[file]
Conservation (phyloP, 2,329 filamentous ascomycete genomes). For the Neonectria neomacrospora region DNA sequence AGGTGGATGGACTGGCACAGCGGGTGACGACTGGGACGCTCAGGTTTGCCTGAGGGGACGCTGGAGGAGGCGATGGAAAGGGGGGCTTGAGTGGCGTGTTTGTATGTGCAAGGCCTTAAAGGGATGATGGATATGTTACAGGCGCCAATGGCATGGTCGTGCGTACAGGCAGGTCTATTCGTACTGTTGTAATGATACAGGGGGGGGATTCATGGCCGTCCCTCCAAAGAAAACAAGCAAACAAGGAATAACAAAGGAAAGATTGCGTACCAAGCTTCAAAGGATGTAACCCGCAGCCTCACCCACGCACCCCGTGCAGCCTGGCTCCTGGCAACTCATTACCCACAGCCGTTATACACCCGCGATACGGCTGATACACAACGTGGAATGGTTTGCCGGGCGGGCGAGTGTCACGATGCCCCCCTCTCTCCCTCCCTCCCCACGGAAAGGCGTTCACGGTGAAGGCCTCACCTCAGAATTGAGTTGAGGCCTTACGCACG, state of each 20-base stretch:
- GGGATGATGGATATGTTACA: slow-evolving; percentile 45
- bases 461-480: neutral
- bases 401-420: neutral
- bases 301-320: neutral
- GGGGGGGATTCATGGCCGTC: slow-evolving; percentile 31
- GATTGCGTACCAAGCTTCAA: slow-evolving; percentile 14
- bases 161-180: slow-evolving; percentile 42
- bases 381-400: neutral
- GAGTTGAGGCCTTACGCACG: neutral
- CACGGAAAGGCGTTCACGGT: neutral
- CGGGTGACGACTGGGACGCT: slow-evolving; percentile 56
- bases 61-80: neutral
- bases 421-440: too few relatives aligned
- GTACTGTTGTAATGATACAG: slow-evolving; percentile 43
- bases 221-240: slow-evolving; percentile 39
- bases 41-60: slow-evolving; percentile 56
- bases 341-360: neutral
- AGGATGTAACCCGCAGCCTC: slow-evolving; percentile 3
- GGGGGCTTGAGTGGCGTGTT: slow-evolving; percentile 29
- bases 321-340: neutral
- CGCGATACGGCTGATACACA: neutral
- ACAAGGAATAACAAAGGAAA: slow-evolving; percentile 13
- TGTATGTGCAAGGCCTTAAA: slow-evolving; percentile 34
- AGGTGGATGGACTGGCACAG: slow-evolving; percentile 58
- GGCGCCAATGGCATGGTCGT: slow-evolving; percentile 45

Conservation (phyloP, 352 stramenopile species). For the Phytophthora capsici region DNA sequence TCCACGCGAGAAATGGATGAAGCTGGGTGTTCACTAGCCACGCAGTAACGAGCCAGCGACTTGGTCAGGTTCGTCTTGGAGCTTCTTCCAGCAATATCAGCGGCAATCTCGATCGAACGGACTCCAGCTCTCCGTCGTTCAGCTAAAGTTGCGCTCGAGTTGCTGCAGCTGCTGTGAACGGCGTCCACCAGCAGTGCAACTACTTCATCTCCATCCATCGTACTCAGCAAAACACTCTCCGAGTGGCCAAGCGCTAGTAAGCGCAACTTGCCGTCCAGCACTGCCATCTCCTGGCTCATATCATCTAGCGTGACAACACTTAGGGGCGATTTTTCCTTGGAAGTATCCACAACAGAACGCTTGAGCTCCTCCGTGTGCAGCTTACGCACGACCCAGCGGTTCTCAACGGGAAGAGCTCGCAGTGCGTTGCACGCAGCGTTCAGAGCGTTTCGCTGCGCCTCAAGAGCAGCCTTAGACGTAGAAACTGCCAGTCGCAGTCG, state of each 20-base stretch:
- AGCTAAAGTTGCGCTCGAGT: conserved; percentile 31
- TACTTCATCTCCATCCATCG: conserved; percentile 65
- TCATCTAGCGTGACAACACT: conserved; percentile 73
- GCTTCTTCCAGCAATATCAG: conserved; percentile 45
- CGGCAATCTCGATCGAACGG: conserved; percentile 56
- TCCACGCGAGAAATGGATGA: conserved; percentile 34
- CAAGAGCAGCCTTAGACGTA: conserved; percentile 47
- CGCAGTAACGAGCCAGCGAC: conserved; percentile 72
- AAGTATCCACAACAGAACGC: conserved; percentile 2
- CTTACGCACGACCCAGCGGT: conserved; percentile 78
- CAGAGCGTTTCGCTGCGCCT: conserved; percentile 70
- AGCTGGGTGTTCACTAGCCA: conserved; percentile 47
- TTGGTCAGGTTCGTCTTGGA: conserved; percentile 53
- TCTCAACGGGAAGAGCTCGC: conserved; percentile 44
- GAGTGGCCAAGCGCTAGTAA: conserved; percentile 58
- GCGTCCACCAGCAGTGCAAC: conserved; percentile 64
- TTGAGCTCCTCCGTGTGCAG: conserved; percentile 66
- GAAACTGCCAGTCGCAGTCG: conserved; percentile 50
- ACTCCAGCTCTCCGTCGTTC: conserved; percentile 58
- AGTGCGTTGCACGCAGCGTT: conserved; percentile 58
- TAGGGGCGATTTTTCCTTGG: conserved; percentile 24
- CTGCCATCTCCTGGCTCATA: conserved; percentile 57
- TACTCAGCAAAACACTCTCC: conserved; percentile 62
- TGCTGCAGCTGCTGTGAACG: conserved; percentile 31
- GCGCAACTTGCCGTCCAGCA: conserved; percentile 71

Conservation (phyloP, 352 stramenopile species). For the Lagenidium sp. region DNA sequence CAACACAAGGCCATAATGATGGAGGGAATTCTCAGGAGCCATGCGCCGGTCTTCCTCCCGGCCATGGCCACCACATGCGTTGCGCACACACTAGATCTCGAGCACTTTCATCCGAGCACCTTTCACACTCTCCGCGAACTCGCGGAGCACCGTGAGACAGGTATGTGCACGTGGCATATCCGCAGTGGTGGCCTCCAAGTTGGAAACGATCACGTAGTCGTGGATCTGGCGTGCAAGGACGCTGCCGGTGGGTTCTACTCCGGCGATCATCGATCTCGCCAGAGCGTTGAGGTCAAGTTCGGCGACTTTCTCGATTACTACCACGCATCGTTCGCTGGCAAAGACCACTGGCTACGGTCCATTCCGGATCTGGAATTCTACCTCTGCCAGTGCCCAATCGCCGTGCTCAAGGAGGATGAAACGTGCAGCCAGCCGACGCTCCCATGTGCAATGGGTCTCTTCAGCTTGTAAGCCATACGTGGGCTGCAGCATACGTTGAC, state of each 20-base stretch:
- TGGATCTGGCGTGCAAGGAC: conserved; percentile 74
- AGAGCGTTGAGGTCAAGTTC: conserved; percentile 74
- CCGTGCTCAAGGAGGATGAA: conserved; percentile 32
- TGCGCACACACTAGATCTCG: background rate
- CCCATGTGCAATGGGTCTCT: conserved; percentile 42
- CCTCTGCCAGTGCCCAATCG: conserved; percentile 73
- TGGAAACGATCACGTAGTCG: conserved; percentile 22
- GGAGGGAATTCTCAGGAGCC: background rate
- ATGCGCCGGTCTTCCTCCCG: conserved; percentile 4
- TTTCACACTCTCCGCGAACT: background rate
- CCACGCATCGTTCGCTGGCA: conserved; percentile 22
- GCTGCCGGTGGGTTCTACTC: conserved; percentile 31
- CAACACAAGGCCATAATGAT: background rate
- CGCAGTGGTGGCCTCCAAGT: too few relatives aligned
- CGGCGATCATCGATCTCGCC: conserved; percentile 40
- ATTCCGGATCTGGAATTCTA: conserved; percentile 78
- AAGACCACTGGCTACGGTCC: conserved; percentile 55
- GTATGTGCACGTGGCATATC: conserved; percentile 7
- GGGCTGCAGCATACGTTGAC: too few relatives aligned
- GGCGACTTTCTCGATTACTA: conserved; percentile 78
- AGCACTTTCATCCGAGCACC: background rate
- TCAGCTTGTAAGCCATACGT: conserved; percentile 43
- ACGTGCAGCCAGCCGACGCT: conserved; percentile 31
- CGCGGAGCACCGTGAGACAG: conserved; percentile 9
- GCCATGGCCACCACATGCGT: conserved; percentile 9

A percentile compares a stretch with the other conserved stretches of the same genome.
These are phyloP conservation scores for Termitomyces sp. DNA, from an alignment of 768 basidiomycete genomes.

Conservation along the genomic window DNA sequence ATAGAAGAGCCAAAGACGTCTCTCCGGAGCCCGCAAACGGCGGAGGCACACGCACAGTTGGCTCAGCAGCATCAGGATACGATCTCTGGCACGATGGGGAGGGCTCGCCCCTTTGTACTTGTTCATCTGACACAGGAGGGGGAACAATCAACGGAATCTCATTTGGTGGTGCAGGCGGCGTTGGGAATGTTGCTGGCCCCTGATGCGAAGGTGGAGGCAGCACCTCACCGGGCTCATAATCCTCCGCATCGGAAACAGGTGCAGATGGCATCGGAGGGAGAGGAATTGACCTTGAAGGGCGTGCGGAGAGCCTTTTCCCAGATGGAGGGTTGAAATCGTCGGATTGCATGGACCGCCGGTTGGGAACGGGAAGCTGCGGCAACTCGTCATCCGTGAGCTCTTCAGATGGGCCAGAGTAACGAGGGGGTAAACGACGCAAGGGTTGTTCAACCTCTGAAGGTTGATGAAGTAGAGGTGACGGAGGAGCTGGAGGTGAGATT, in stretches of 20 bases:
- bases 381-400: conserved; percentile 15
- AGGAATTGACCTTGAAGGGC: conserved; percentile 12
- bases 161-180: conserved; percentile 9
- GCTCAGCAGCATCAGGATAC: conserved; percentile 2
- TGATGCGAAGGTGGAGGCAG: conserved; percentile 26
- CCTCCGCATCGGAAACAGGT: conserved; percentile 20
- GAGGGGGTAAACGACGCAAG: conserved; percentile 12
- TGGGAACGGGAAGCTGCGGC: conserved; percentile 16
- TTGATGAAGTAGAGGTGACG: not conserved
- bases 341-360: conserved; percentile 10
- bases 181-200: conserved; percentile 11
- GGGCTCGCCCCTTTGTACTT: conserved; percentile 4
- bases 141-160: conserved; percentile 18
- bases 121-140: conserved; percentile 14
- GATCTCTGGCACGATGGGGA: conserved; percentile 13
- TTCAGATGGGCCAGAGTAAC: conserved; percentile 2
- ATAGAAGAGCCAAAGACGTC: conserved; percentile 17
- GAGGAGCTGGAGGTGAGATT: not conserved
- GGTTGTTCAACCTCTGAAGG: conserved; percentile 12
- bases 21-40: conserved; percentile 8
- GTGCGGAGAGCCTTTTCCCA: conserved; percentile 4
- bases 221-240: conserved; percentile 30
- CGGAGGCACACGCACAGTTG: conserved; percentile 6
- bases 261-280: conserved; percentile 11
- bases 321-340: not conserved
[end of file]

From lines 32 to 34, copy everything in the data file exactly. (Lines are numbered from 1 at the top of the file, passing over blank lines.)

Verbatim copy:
- CGGCAATCTCGATCGAACGG: conserved; percentile 56
- TCCACGCGAGAAATGGATGA: conserved; percentile 34
- CAAGAGCAGCCTTAGACGTA: conserved; percentile 47